Yesterday I attended the first module of a professional development course called “Teaching ESL Students in Mainstream Classes.’ Click here for a more in depth explanation of the course’s aims and rationale.
The first module considered the social, emotional, economic, cultural and linguistic factors influencing student identities, particularly of those students who come to our classrooms from a language background other than English. Discussion was interesting and varied as all participants in the course come from a diverse range of schools. As a follow up to the session, we were asked to investigate the ‘funds of knowledge’ – or skills, knowledge and experiences – that an ESL student brings to one of our mainstream classrooms. Below is my reflection on how I went about the investigation and how it helped to enrich my own understanding of the class, as well as the students’ understanding of themselves and the content we are currently exploring.
I performed this activity with my Year 11 Italian class. This class consists of five students, two of whom come from homes where a language other than English is spoken. Only one of these students was present on the day of the lesson.
This task fit in very well with our new topic – Gli italiani ed il tempo libero (Italians and their free time) – which has a particular focus on youth and what shapes their identities in Australia and in Italy. We began by discussing what identity is and brainstorming factors that shape our identity. The students came up with a list including:
– Culture and traditions
I then modelled a diagram of factors that I believe shape my personal identity, before inviting students to privately create their own version. The three students present on the day were generous in their permission to use their data for the purpose of this course.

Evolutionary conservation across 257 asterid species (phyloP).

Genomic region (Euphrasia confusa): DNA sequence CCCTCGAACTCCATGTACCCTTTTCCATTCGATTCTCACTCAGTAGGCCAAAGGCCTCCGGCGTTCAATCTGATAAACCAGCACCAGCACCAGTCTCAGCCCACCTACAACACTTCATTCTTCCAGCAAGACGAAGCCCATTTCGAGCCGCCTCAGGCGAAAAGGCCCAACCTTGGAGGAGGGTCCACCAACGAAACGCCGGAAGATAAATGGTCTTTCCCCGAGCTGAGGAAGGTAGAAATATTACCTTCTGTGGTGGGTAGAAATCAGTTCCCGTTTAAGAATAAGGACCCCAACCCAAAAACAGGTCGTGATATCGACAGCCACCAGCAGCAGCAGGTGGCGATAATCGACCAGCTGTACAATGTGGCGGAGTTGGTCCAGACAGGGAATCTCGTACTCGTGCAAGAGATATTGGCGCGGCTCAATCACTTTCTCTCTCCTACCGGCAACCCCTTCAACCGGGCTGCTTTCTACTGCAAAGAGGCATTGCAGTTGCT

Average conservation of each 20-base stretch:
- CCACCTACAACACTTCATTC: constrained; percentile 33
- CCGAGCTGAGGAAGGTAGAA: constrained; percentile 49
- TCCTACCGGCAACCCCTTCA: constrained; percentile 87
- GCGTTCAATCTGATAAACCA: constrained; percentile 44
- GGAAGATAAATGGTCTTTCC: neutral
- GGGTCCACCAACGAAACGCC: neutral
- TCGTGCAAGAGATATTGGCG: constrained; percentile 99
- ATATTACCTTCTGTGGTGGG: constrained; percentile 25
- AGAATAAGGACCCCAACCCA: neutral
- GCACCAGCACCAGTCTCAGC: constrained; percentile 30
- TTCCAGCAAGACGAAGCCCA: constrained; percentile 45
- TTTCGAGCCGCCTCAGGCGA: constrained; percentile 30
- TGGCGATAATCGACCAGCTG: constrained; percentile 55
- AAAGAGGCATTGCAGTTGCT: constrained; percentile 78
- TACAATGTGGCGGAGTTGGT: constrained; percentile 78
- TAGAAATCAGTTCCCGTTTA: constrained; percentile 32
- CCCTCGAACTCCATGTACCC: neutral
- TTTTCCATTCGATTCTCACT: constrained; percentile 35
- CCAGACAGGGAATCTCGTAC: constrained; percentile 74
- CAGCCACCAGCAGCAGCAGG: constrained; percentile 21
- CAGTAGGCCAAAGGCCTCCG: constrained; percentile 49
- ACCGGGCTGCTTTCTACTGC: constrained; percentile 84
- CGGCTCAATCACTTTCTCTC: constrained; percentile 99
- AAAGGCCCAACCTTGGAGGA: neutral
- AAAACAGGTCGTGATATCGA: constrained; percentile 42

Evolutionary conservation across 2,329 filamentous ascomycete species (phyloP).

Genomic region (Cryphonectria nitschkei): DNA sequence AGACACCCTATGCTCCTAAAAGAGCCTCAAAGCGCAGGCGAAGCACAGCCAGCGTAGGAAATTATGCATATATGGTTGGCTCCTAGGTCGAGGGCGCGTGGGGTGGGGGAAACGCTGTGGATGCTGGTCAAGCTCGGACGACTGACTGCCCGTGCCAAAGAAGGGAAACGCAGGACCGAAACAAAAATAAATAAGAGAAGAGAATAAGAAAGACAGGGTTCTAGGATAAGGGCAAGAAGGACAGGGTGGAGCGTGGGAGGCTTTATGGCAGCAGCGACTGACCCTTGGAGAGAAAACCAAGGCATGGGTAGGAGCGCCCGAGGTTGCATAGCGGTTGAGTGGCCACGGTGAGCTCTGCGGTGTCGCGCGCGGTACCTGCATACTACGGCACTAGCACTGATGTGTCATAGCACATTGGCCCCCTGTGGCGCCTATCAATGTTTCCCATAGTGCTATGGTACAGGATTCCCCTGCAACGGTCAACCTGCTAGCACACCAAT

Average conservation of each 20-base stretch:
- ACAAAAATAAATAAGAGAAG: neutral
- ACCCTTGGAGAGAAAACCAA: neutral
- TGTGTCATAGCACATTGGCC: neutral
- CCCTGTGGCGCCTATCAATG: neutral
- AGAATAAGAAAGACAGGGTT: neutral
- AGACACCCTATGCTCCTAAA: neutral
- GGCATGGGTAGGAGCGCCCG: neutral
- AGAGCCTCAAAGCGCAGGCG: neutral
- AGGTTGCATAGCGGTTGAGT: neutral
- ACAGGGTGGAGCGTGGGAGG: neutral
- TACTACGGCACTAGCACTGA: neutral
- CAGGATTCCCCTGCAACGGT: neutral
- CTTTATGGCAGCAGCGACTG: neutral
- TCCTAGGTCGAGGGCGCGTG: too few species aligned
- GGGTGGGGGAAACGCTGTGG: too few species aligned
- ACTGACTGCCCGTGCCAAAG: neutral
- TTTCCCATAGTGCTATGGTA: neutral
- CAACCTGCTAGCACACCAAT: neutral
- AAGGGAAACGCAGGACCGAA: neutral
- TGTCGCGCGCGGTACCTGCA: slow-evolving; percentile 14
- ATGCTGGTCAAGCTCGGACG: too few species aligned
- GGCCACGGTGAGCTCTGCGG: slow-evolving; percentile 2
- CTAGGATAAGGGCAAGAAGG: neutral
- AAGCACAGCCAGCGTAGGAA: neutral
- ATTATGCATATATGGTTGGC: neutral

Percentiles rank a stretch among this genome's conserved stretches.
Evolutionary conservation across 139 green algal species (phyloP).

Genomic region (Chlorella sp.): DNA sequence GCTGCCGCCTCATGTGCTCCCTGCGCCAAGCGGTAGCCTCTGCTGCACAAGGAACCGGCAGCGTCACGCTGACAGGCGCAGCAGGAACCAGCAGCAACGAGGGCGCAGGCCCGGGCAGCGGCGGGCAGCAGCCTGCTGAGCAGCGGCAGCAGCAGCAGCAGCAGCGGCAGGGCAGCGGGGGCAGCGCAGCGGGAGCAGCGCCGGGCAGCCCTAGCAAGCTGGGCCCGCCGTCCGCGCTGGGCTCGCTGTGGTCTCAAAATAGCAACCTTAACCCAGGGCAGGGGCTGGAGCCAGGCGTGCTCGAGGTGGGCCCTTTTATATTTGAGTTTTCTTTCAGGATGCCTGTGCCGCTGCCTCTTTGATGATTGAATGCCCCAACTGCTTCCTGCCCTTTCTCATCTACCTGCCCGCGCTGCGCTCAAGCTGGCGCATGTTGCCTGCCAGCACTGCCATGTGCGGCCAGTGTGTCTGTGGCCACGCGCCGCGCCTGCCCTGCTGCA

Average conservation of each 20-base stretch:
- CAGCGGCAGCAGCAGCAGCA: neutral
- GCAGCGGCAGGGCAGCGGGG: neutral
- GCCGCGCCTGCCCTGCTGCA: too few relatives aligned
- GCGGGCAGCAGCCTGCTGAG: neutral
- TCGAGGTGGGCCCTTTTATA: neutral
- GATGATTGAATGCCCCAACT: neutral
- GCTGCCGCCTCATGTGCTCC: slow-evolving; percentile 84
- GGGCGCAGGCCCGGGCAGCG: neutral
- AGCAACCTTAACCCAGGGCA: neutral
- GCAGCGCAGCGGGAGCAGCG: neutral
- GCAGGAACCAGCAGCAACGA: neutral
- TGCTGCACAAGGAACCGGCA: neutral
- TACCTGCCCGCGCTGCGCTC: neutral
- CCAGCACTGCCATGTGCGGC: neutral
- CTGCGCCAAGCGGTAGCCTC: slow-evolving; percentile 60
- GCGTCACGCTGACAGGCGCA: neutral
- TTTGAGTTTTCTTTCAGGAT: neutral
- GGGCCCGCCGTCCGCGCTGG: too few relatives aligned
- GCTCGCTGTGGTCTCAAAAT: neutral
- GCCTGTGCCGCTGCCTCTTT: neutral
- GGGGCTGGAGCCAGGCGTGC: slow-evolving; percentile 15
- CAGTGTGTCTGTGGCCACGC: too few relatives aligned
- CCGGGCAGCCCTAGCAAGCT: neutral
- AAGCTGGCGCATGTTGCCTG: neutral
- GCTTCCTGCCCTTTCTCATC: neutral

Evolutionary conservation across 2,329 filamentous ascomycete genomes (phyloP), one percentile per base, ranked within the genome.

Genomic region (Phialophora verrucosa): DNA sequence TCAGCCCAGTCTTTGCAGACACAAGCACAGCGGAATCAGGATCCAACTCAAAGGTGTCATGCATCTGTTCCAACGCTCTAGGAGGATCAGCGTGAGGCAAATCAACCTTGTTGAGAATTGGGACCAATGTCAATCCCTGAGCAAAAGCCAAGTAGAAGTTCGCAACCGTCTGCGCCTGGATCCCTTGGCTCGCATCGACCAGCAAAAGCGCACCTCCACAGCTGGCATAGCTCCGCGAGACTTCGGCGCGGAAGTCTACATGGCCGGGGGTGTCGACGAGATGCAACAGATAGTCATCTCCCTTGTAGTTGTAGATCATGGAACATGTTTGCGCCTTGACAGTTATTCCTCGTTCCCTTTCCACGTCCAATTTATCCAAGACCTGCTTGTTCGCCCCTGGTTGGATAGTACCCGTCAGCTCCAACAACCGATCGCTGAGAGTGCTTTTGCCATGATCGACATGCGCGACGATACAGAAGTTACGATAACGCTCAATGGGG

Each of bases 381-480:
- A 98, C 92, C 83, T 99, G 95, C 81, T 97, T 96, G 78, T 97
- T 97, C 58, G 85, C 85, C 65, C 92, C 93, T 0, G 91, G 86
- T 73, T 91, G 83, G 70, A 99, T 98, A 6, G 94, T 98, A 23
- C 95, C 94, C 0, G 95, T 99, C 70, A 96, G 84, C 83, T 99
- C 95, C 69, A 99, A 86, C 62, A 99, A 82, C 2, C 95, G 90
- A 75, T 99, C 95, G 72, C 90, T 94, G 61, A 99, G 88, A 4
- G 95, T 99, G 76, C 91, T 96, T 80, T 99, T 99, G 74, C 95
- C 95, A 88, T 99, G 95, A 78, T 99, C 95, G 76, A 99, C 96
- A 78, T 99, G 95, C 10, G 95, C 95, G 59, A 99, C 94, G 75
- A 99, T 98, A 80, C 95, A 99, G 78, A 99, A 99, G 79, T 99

It was interesting to compare the three students’ diagrams. All of them identified as Australian English-speakers. The two girls perceived themselves as Italian ‘learners’ whilst the boy, whose relatives speak Italian at home, identified himself as an Italian ‘speaker’. Whilst he did not write it on his diagram, in conversation he speaks about himself as ‘Italian’. Upon reflection I wonder if what he means is ‘Italian-Australian’ but perhaps he uses the ‘Italian’ to distinguish himself from others. I also found it interesting that this boy goes by the Anglo-Saxon form of his name, yet on his identity diagram wrote his full Italian name. Perhaps this may subtly bring into question his perception of the acceptance of his peers and the broader community of linguistic and cultural differences?
All three students wrote about themselves as Gen Z and 00’s kids. They all alluded to their family and friendship groups and two of them pointed out their social media use (such as Facebook, Twitter and Tumblr) as forming a part of their identities.
Only one student spoke about religion as part of her identity.
This activity gave me great insight into the backgrounds and experiences all three of these students bring to our small, close-knit class and allowed us to start to make connections with how the identities of Italian youth may be shaped in similar or different ways. As a follow up activity, the class then worked together to create a short online survey to be completed by contacts in Italy. Overall, the activity was very useful, both for me in terms of finding out what each student brings to the classroom, and for the students as they make global connections and meaning through multiple languages.